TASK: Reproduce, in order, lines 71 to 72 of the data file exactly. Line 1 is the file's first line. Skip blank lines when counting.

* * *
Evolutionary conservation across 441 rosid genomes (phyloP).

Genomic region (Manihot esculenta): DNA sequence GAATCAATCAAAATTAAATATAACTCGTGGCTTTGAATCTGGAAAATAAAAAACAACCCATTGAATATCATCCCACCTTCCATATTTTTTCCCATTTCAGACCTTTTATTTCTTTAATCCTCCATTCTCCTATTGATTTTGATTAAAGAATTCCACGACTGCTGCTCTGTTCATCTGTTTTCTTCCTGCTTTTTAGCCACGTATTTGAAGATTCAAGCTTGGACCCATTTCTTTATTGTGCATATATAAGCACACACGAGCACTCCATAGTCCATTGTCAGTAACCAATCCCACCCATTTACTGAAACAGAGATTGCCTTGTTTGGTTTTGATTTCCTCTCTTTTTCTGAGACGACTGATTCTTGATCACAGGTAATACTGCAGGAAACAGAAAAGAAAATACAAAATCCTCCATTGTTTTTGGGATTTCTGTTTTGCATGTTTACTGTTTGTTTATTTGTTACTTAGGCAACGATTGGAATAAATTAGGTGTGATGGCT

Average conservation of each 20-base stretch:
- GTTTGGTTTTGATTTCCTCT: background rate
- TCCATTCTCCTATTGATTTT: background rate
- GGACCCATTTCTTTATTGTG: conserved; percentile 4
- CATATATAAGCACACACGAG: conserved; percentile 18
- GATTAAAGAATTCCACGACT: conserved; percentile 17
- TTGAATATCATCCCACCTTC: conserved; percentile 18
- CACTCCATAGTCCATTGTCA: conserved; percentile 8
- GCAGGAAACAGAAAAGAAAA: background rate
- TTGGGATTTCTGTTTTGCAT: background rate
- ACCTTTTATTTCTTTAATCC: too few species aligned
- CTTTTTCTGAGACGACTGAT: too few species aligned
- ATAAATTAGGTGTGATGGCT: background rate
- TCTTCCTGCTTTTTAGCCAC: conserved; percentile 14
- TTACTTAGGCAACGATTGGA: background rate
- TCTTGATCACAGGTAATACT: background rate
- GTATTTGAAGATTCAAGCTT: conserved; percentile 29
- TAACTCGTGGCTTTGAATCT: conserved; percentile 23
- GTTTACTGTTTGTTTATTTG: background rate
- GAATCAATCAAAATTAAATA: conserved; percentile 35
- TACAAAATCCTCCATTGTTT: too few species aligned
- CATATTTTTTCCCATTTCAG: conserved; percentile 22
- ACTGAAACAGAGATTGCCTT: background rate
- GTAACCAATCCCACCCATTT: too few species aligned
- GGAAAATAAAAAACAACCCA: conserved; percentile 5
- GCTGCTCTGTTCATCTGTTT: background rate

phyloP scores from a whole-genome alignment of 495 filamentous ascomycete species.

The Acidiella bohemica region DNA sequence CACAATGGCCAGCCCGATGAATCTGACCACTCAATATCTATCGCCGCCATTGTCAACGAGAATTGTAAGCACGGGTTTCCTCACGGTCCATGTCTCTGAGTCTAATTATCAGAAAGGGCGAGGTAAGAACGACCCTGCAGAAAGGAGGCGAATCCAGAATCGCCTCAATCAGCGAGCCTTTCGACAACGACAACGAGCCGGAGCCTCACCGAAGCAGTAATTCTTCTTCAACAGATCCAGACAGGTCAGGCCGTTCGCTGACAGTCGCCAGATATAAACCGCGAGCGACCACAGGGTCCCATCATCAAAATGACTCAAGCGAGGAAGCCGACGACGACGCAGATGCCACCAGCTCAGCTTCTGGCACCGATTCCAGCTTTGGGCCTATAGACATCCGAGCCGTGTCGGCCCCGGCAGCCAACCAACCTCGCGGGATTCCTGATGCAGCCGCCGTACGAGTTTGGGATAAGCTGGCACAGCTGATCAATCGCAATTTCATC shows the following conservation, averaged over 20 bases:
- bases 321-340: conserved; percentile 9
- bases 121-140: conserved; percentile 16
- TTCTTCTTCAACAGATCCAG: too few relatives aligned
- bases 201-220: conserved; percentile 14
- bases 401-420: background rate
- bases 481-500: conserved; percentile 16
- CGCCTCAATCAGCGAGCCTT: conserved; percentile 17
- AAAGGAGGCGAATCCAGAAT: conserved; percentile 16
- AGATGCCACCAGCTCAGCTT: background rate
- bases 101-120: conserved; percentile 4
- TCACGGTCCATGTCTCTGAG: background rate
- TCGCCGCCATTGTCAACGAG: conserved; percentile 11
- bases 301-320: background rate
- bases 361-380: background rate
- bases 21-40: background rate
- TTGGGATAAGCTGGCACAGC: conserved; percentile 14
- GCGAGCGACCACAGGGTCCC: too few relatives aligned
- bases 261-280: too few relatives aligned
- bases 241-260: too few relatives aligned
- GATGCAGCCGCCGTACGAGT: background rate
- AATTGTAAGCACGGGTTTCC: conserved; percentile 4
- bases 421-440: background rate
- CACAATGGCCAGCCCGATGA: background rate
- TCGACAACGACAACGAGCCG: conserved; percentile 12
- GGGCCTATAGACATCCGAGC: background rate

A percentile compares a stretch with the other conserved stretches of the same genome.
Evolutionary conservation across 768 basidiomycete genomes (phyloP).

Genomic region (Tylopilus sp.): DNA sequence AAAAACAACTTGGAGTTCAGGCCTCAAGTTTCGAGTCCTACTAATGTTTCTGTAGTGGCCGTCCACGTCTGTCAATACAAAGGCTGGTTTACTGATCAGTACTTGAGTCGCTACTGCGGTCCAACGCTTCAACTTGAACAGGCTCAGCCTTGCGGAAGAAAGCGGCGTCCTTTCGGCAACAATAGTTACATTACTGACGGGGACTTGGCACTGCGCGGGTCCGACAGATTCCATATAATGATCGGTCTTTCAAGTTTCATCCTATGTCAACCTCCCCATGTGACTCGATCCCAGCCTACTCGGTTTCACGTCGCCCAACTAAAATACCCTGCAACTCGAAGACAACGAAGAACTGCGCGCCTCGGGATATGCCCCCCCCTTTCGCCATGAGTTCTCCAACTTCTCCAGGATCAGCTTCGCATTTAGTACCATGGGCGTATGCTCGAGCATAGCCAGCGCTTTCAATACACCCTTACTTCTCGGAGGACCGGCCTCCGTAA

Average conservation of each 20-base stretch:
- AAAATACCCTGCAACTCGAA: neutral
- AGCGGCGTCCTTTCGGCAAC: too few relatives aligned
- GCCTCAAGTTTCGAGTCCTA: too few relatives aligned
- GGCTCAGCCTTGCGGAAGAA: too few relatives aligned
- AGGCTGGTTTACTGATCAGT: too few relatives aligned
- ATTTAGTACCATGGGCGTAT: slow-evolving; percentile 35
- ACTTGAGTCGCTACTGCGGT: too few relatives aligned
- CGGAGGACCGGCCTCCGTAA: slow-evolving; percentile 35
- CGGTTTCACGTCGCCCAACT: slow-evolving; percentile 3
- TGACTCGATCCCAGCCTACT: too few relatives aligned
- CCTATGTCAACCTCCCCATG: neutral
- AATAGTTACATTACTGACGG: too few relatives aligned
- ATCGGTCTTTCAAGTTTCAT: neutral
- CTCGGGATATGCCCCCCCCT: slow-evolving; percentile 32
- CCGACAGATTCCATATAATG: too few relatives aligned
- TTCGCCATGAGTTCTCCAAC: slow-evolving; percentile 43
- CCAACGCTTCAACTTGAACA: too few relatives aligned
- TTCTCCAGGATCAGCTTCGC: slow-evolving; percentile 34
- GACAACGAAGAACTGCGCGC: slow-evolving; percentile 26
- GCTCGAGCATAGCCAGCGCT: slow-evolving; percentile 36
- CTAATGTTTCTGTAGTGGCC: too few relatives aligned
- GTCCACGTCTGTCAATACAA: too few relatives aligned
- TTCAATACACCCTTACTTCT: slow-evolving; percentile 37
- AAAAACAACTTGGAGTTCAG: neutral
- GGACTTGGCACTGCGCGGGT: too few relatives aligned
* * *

- AATAGTTACATTACTGACGG: too few relatives aligned
- ATCGGTCTTTCAAGTTTCAT: neutral